For at least this month, try walking outside for at least 10 minutes per day. Bonus points if you do so on the grass barefoot! And remember the saying, “Breathe deep, oxygen is free!”
Disconnect from social media
Many studies have shown that social media use correlates strongly with a decline in mental and emotional health. In the month of August, consider stepping away from your social media to give your brain a break.
According to the Journal of Cyberpsychology, Behavior, and Social Networking, disconnecting from social media for even 1 week can begin improving depression, anxiety, and overall well-being.
Watch out for the disconnection trap though! By disconnecting from social media, you'll find you have hours of extra free time on your hands. Try filling this time with positive and fulfilling activities to keep your mind off those social profiles. Perhaps give a friend a call and talk, rather than text. Take a walk outside with friends or family, or turn out the lights earlier for a longer, better night of sleep.
Be thankful for something
Did you know that gratitude can physically change your brain for the better? According to Greater Good Magazine from UC Berkeley, simply expressing gratitude can have lasting, positive, effects on the brain.
Gratitude has been shown to strengthen the immune system, lower blood pressure, and even reduce symptoms of illness in some cases! This all sounds great but, how do you put gratitude into practice? Here are a few ideas:
Thank someone who did something nice for you.
Pray or meditate about something you’re thankful for.
Try to not only express gratitude from within but, also externally to the people you are thankful for. This leads to the next recommendation, doing something nice for someone!
Do something nice for someone
One of the important principles of personal well-being is to not get so caught up in focusing on yourself that you lose sight of the well-being of others.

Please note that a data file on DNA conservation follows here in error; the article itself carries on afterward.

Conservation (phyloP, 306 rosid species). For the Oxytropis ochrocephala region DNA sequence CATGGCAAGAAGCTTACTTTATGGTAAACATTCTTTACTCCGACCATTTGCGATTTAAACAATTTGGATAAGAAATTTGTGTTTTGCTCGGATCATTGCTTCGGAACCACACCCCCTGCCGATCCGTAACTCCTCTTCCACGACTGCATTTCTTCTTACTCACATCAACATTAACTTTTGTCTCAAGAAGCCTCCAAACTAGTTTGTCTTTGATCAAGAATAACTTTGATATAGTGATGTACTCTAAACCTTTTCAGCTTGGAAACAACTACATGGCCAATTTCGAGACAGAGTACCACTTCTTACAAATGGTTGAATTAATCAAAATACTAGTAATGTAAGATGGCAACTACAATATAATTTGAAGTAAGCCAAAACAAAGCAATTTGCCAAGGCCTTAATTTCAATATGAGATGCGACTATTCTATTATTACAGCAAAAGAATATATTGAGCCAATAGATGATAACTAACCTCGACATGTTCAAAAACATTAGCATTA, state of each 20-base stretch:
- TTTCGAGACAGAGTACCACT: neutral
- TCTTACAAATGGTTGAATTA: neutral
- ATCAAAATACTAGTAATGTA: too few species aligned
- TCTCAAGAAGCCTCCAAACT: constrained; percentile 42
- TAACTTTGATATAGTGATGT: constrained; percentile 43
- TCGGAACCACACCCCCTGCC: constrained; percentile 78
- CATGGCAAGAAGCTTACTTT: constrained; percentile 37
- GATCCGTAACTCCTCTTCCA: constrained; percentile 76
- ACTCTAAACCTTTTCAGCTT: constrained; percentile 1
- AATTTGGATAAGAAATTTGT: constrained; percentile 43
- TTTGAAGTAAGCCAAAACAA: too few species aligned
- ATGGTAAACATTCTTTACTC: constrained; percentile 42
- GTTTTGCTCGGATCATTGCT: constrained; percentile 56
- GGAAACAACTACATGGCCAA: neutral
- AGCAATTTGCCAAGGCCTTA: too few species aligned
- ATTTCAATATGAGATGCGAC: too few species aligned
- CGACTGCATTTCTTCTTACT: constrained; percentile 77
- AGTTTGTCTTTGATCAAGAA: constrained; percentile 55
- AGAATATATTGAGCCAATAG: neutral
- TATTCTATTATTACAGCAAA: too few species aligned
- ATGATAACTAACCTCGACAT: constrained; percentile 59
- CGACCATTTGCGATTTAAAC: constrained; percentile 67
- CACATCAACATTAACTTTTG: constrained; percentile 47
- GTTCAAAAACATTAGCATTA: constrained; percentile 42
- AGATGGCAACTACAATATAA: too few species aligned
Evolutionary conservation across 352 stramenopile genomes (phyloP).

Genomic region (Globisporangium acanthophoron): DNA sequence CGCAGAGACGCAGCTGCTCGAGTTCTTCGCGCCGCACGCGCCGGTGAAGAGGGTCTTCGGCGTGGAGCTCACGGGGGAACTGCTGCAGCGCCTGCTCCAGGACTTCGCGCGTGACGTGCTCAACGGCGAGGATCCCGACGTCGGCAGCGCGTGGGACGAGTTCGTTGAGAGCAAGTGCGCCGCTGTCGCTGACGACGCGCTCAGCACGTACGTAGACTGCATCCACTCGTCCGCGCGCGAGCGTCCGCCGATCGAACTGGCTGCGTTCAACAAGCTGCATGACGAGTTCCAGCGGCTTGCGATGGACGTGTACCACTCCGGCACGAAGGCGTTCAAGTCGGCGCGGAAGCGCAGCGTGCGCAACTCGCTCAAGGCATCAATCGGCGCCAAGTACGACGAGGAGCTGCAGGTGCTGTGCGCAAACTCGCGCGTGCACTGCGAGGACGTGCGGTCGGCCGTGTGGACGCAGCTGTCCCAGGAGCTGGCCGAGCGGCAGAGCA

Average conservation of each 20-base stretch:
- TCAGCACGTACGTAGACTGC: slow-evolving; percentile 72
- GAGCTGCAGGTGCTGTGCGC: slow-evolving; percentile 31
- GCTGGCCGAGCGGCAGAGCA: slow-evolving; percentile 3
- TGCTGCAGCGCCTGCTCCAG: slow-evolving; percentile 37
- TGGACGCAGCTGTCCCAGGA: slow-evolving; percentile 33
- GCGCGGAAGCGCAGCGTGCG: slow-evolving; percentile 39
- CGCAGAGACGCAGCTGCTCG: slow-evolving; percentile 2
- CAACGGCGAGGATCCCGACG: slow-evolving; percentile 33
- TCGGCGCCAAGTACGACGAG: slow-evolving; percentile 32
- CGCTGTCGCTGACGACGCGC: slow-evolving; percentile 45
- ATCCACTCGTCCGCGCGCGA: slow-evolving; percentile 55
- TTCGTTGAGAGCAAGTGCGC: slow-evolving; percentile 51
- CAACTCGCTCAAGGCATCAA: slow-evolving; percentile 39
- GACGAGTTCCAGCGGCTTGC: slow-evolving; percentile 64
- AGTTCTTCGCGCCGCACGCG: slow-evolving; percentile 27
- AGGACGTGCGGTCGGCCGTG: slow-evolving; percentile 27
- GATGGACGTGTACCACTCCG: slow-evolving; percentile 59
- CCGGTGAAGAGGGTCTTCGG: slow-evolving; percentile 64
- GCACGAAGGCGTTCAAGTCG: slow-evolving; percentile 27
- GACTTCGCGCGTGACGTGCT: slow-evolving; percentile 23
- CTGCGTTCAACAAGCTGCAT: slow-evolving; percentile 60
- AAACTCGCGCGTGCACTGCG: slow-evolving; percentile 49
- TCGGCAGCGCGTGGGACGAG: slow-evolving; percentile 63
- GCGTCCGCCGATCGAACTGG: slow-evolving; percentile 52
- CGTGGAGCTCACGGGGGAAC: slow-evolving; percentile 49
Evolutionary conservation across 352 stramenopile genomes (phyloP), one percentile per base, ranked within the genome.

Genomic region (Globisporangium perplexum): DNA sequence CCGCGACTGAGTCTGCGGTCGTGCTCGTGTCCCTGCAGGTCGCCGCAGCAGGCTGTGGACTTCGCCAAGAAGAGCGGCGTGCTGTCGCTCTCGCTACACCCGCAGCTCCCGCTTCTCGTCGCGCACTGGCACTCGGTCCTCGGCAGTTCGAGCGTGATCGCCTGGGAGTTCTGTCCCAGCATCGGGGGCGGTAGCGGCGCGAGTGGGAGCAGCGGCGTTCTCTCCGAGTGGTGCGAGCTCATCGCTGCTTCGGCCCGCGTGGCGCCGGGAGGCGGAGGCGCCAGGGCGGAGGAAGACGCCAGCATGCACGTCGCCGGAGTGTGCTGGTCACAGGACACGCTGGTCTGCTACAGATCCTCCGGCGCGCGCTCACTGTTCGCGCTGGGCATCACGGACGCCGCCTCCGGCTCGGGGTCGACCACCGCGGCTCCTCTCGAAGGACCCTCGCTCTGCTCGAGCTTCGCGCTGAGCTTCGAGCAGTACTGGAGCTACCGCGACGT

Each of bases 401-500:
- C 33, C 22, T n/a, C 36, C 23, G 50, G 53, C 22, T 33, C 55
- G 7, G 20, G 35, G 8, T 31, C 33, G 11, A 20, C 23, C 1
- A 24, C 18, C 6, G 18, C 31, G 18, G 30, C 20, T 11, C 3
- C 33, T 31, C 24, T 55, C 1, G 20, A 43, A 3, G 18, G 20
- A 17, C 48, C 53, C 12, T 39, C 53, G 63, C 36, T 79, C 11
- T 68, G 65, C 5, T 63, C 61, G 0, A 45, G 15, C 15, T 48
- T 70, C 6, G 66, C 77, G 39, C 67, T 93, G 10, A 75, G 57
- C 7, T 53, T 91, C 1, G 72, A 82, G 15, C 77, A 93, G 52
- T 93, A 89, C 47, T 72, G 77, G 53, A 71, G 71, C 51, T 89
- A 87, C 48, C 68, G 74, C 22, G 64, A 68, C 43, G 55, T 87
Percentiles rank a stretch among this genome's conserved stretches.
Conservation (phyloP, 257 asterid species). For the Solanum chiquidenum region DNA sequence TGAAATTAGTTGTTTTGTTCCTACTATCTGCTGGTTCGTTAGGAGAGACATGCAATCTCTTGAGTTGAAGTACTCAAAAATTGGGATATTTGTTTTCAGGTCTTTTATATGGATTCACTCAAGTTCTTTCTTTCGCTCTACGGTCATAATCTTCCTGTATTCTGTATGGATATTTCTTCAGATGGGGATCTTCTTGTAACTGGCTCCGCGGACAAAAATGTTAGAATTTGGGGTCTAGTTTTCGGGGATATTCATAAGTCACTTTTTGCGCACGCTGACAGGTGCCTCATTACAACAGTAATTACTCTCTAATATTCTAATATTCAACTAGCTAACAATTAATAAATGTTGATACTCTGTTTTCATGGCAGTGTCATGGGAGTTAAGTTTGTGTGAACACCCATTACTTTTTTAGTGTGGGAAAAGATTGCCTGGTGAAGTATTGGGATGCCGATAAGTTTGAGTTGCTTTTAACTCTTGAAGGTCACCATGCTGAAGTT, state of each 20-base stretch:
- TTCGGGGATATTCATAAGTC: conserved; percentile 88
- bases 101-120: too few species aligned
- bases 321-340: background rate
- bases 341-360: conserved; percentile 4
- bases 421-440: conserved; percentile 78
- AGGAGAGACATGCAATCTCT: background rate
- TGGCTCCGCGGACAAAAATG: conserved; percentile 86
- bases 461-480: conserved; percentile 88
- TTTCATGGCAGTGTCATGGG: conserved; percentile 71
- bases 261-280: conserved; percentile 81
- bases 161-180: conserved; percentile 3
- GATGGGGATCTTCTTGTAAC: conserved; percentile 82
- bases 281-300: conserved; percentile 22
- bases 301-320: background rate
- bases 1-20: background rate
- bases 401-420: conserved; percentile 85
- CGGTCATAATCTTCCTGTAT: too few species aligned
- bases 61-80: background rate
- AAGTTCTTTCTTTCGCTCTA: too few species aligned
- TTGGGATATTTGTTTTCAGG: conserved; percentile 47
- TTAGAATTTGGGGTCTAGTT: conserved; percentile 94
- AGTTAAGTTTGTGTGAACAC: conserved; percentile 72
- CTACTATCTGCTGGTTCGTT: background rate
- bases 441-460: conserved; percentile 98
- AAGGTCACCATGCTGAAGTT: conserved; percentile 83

It may sound obvious, but try doing something nice for someone else, especially if it helps promote wellness for them.
According to The Journal of Positive Psychology, performing acts of kindness results in greater well-being benefits than established cognitive behavioral therapy techniques.
For example, if you’ve decided to pamper yourself this month with a trip to the spa, consider buying a friend or loved one a spa treatment as well. You’ll both feel better for it!
Remember, wellness is an endurance race
There are a lot of ways to improve your health and wellness. It may be tempting to build an overly ambitious well-being plan for yourself. Be careful that you don’t set yourself up for failure.
This is one of the nice things about observing an entire month for improving your own well-being. Think about what you can accomplish in roughly 30 days by simply doing a few extra things for at least a few minutes per day. Don’t overwhelm yourself!
Spend 5-10 minutes writing in a gratitude journal. Take a 10-minute walk around the block. Thank someone in person for doing something nice. Remember, personal wellness is an endurance race, not a sprint.
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SEDERA, INC. DOES NOT PROVIDE MEDICAL ADVICE. The information contained herein is for informational and/or educational purposes only and is not intended or implied to be a substitute for professional medical advice. Always seek the advice of your physician or other qualified healthcare provider with any questions you may have regarding a medical condition or treatment.